Now it would be great if new teachers could spend 1:1 time with all their pupils discussing and unpicking their approaches to maths, but I would consider that I am aspirational rather than wholly unrealistic. I would prioritise. Is there a particular child who is hard to engage with or difficult to work out mathematically? 1:1 time spent between this child and their new teacher, perhaps working on a diagnostic question or supporting an intervention as an outcome of the diagnostics could pay huge dividends in terms of supporting the new teacher to plan to meet that child’s needs next year.
In terms, of the rest of the class, is there a way to make the most of a few transition questions during the Summer term? Perhaps a “moving up day” activity or a piece of work that could be handed up to the next teacher could include one or more of the following:
A low entry problem
Using low entry problems is a great way for pupils to show off what they do know and can give a real insight into their depth of understanding and connections that they make. An example of a low entry could be - write the three hardest calculations that you can which have the answer 3. All pupils should be able to access the task, but the key is that pupils should be encouraged to think widely and creatively.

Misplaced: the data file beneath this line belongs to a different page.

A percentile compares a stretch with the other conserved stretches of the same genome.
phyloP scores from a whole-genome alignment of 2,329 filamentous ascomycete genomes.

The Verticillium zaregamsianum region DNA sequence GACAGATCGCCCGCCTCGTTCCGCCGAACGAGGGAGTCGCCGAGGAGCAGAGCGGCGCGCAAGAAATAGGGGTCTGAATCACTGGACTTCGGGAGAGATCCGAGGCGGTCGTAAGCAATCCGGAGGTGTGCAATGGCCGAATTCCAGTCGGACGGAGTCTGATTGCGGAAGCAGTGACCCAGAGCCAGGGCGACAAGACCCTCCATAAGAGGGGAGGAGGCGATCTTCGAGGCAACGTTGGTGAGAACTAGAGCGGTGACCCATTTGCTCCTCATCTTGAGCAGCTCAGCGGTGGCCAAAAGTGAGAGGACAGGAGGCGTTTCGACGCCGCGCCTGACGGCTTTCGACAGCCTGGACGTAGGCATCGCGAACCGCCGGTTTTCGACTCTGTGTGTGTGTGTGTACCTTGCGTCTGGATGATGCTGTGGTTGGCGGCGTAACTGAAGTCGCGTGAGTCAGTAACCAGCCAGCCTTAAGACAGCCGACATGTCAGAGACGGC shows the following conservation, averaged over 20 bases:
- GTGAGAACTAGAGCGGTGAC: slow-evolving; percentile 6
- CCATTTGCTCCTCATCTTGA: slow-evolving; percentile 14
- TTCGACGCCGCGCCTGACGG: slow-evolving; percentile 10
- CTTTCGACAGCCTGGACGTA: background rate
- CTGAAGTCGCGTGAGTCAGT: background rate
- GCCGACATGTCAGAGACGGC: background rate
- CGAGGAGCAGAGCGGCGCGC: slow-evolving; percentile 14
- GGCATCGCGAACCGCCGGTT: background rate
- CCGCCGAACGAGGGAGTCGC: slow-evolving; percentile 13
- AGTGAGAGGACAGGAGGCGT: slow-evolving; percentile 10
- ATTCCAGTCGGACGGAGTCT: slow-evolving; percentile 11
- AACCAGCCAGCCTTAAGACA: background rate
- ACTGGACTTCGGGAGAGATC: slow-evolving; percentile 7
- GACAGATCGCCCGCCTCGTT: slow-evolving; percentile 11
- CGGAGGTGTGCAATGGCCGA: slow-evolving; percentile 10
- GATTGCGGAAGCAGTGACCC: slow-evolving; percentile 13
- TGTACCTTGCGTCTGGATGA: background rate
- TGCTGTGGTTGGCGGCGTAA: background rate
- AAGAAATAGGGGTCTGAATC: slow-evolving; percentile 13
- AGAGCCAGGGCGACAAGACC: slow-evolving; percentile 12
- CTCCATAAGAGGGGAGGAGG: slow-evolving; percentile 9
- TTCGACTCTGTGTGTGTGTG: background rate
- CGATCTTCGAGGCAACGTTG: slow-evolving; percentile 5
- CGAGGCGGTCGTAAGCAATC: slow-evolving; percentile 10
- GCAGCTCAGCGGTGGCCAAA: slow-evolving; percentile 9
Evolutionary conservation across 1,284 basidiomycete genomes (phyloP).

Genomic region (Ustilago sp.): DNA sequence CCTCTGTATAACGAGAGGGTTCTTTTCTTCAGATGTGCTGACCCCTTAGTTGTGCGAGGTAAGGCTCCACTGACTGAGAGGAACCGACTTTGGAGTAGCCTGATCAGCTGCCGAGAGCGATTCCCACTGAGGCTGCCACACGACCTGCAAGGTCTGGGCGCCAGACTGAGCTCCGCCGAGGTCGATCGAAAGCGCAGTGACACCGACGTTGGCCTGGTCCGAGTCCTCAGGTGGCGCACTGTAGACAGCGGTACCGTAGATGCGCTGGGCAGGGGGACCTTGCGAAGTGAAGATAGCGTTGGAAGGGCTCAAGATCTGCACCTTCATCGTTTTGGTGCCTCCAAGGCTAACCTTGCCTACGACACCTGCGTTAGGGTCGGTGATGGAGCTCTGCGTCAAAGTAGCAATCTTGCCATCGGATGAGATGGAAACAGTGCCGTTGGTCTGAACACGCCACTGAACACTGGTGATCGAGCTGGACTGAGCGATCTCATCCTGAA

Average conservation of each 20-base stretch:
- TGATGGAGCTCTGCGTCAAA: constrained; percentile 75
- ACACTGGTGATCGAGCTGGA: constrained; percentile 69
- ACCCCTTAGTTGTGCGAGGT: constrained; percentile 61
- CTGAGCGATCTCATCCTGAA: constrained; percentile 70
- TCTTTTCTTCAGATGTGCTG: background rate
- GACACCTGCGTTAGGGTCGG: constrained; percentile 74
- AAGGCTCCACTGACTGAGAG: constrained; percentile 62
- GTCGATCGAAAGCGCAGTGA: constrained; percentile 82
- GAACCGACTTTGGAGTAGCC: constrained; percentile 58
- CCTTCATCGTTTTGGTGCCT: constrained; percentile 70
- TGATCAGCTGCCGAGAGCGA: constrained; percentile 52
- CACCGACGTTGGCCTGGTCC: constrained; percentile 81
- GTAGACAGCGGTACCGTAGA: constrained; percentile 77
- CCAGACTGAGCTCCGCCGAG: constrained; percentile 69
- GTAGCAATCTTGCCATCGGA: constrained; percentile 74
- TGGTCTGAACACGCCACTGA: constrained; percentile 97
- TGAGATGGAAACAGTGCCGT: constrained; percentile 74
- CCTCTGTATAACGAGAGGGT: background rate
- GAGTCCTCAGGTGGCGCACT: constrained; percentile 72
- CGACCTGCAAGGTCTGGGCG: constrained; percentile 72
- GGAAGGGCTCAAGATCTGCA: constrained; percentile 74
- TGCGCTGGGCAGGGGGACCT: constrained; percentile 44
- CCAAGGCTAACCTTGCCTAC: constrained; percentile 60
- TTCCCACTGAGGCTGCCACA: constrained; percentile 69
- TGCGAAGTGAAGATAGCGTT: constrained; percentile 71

A show me your method problem
By answering a few well-chosen calculations, pupils can show the strategies that they would use and the new teacher can evaluate both accuracy and efficiency.
A reflection question
By asking pupils to reflect on their maths learning, they can be encouraged to identify what they have done well and when they have needed support and further how that support is best provided to them. Pupils could be asked to reflect on their maths learning using questions such as:
“What do you want your next teacher to know about your maths?”
“What did you find most difficult in maths this year?”
“How can your next teacher best support you in learning your maths?”
The key is to find a way to present key information to the next teacher in a way that is not overwhelming, but which will support them to be able to meet pupil needs next year.
Finally, I know that teachers are often asked during transition to identify how close pupils are to age related expectations and I am not saying that this is a bad thing, but I would urge reflection on what happens on receipt of this information. It is important that expectations for pupils are not limited and discussion of the Pygmalion effect this week with colleagues got me thinking. For anyone who hasn’t heard of the Pygmalion effect, it is the phenomenon whereby higher expectations of a group lead to an increase in performance. In research conducted by Rosenthal and Jacobson, teachers were arbitrarily informed that a particular student was "bright" or "dull" and noticed that this changed the teacher’s behaviour towards them and students themselves exhibited behaviors in line with their labels. I guess my thoughts immediately shifted to the converse – golem effect, whereby lower expectations lead to a decrease in performance the “self-fulfilling prophecy”. Yes – I want teachers to know how to meet the needs of their pupils and Yes – I also want teachers to have high expectations for all pupils.
Top tips for successful transition
- get to know pupils
- get to know their maths
- use information provided to plan to meet pupil needs
- have high expectations for all